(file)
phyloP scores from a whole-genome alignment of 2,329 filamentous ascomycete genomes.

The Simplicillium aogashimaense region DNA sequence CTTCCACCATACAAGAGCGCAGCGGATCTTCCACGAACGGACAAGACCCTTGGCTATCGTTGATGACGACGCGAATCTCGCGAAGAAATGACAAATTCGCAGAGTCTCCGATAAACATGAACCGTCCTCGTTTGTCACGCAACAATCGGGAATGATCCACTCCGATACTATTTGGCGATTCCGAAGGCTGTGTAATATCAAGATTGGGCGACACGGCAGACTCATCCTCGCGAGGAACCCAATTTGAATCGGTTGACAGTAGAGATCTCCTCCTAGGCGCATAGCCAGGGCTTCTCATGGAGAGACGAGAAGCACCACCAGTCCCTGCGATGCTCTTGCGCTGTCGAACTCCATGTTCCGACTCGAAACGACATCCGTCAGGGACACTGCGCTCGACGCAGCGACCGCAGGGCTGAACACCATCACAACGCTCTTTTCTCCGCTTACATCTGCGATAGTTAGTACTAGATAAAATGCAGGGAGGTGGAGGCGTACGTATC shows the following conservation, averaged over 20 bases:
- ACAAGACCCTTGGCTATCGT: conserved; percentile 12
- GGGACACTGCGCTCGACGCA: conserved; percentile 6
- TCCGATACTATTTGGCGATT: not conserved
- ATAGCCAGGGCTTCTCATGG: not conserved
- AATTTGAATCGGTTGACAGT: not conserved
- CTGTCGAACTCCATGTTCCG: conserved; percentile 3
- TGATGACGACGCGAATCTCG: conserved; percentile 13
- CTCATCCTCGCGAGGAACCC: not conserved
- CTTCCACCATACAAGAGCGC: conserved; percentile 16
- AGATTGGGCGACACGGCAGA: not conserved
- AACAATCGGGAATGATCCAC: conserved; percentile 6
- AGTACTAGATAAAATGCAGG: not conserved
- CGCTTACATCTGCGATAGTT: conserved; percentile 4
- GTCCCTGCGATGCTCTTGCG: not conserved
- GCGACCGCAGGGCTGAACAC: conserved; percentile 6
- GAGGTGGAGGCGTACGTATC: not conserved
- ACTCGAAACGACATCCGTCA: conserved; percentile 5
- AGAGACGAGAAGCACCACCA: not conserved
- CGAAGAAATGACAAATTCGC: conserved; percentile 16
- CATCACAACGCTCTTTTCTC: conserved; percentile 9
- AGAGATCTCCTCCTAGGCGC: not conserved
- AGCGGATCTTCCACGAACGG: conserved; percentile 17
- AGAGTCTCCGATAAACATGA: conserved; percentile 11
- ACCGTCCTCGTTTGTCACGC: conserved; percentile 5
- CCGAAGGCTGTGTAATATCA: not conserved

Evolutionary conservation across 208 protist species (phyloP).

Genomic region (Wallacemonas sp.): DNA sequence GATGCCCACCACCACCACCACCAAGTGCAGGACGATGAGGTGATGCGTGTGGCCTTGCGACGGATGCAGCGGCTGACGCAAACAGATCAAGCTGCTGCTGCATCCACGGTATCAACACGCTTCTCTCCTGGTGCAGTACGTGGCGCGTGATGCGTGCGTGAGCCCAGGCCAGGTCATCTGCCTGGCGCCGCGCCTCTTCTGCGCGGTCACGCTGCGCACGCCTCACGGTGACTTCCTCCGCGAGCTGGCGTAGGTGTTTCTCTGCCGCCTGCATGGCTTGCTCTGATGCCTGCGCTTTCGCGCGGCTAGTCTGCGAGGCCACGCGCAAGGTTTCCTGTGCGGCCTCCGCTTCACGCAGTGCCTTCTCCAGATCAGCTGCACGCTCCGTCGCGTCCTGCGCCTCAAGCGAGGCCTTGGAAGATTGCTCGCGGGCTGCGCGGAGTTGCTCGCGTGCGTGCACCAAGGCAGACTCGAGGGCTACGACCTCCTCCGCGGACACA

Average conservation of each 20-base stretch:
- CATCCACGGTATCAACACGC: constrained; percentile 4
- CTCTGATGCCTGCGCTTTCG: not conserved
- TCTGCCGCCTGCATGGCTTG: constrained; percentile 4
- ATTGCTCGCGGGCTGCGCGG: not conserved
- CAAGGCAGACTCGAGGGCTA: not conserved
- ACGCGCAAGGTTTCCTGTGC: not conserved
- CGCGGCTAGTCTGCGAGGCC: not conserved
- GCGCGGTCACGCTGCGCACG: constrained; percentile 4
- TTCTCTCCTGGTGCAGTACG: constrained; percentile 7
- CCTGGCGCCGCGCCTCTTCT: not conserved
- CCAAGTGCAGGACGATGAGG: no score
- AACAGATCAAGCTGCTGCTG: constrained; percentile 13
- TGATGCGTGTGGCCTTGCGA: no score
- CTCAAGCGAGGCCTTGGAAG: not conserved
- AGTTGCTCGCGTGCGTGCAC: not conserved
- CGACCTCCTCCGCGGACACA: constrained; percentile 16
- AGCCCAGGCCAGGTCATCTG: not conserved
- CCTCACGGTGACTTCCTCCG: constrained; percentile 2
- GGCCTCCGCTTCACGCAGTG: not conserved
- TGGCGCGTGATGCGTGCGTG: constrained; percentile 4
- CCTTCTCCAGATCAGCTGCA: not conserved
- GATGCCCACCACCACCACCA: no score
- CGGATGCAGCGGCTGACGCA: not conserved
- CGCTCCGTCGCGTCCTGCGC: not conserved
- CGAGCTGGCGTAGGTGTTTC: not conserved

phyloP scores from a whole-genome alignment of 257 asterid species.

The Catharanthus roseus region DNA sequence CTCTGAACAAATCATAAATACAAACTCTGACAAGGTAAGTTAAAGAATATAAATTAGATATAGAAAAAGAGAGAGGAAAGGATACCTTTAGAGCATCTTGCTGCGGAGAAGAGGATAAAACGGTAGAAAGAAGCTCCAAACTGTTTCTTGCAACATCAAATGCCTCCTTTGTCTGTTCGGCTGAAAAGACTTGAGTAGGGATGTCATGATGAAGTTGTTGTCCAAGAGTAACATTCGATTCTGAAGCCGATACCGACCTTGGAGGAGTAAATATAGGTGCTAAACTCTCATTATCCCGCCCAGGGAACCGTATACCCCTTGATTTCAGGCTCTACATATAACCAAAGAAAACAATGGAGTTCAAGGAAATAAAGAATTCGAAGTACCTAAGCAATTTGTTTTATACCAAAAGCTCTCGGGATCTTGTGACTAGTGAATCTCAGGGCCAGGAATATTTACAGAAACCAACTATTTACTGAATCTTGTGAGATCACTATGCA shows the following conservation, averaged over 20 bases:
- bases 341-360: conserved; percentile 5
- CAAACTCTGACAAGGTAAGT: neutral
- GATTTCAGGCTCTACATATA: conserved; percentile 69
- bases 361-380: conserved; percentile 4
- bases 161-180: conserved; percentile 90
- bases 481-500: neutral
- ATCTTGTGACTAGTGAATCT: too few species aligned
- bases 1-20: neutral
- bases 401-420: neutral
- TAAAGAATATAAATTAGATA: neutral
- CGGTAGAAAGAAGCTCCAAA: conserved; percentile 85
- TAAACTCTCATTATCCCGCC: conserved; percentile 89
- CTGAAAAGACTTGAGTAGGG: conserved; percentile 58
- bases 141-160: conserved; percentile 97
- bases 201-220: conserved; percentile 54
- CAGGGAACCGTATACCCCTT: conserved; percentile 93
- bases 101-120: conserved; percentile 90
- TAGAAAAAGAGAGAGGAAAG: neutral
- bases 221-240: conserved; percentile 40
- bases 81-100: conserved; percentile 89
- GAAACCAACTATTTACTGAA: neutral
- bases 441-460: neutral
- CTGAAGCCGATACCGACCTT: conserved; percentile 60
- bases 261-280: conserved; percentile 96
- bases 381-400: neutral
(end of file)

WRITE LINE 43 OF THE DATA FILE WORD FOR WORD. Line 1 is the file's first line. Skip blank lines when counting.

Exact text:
- TGATGCGTGTGGCCTTGCGA: no score